Pathophysiology of impaired ovarian function in galactosaemia.Hum Reprod Update. 2006 Sep-Oct; 12(5):573-84.HR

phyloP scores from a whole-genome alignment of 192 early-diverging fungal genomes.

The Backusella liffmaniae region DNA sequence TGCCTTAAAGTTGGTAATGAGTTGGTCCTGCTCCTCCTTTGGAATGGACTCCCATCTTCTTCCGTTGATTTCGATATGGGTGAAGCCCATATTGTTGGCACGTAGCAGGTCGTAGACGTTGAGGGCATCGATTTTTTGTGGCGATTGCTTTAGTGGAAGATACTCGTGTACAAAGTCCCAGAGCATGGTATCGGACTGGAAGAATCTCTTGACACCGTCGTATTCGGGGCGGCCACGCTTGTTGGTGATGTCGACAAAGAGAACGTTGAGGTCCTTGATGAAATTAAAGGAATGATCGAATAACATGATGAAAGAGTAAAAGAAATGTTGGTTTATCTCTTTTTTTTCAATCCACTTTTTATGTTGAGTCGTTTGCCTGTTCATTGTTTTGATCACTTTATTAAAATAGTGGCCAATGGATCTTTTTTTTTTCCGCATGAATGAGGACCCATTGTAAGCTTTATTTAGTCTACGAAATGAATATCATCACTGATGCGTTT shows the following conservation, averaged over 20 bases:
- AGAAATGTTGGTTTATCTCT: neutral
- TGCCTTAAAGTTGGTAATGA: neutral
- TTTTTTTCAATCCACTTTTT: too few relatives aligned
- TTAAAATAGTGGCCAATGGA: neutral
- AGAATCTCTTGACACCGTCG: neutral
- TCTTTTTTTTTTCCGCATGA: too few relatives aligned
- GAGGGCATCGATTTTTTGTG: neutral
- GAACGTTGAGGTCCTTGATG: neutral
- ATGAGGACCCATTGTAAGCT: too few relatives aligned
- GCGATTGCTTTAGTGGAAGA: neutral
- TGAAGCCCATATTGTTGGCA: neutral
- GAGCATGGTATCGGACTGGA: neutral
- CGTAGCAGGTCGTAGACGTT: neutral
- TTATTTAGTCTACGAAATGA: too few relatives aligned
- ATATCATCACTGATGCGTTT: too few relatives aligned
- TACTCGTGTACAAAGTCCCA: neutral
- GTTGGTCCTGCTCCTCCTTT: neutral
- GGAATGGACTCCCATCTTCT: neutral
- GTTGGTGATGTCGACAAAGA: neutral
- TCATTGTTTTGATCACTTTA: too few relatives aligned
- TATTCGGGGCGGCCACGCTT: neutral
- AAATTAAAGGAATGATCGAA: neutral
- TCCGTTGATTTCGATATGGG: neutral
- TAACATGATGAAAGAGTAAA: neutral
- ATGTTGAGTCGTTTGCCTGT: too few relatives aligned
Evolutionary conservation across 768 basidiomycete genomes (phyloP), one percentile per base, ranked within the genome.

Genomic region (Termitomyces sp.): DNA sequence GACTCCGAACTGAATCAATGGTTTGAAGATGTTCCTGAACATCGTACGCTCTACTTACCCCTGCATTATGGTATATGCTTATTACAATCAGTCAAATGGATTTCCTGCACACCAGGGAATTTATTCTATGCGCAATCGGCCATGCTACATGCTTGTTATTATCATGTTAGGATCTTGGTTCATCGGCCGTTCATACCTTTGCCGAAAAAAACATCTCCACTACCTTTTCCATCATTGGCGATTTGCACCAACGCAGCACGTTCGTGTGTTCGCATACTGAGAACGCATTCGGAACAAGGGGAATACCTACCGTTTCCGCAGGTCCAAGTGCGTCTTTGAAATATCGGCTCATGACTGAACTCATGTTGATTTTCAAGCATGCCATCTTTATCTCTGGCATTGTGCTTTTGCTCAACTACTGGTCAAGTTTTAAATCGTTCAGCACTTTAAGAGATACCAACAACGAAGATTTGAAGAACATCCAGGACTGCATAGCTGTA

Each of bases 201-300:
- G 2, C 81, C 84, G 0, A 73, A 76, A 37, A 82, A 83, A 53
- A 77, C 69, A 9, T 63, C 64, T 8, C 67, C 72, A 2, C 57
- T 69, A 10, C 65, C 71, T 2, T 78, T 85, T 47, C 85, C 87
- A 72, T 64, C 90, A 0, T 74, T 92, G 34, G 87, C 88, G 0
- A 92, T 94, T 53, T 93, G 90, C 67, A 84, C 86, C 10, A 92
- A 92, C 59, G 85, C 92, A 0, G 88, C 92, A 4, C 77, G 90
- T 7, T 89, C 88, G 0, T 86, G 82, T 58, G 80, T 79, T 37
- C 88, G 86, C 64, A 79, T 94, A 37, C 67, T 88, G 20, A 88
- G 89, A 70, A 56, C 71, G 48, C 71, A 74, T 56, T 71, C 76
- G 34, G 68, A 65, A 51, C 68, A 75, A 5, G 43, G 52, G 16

Classical galactosaemia is an inherited inborn error of the major galactose assimilation pathway, caused by galactose-1-phosphate uridyltransferase (GALT) deficiency. Many GALT mutations have been described, with different clinical consequences. In severe forms, newborns present with a life-threatening, acute toxic syndrome that rapidly regresses under a galactose-restricted diet. However, long-term complications, particularly cognitive and motor abnormalities, as well as hypergonadotrophic hypogonadism in female patients are still unavoidable. The pathogenesis of galactose-induced ovarian toxicity remains unclear but probably involves galactose itself and its metabolites such as galactitol and UDP-galactose. Possible mechanisms of ovarian damage include direct toxicity of galactose and metabolites, deficient galactosylation of glycoproteins and glycolipids, oxidative stress and activation of apoptosis. As there is no aetiological treatment, clinical management of ovarian failure in galactosaemic patients principally relies on hormonal replacement therapy to induce pubertal development and to prevent bone loss and other consequences of estrogen deprivation. Further investigations will be necessary to better understand the metabolic flux of galactose through its biochemical pathways and the mechanisms of these secondary complications. The aim of this article is to present an extensive review on the pathogenesis and clinical management of galactose-induced premature ovarian failure.